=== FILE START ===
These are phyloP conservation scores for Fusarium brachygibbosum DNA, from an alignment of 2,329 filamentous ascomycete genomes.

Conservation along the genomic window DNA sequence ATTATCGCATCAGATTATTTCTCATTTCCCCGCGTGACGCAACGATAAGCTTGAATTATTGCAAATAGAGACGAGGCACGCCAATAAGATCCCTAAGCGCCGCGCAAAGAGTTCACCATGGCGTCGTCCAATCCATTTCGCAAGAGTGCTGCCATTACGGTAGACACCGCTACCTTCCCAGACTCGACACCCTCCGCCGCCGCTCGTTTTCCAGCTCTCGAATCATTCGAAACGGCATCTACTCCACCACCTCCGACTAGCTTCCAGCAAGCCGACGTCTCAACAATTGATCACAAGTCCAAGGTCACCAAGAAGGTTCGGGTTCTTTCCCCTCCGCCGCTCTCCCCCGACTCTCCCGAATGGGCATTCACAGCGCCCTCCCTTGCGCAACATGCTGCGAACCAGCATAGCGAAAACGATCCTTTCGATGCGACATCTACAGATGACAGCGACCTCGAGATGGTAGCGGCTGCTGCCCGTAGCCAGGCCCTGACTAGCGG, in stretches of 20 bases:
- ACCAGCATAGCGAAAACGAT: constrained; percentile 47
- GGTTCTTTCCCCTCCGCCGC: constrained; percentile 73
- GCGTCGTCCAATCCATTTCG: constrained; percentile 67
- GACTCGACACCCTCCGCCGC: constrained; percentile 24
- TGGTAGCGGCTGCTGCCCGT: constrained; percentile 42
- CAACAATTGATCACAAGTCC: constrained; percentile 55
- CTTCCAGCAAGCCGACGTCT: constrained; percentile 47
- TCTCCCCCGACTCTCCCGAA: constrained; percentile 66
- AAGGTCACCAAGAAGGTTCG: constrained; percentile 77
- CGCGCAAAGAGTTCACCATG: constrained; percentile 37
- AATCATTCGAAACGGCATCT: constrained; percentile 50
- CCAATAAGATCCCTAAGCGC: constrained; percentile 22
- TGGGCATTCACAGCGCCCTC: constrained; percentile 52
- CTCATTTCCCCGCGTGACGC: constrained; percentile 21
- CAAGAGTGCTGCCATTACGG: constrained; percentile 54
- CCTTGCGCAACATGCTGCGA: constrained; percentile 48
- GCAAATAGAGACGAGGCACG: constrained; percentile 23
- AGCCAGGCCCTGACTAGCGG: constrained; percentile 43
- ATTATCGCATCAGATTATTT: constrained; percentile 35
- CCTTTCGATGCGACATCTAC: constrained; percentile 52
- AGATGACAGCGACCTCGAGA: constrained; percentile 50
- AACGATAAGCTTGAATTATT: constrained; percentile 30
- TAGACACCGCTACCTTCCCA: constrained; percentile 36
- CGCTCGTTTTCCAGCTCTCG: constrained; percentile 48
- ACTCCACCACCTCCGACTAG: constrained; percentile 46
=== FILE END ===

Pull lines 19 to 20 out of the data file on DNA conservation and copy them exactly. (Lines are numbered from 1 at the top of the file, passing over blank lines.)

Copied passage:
- GCAAATAGAGACGAGGCACG: constrained; percentile 23
- AGCCAGGCCCTGACTAGCGG: constrained; percentile 43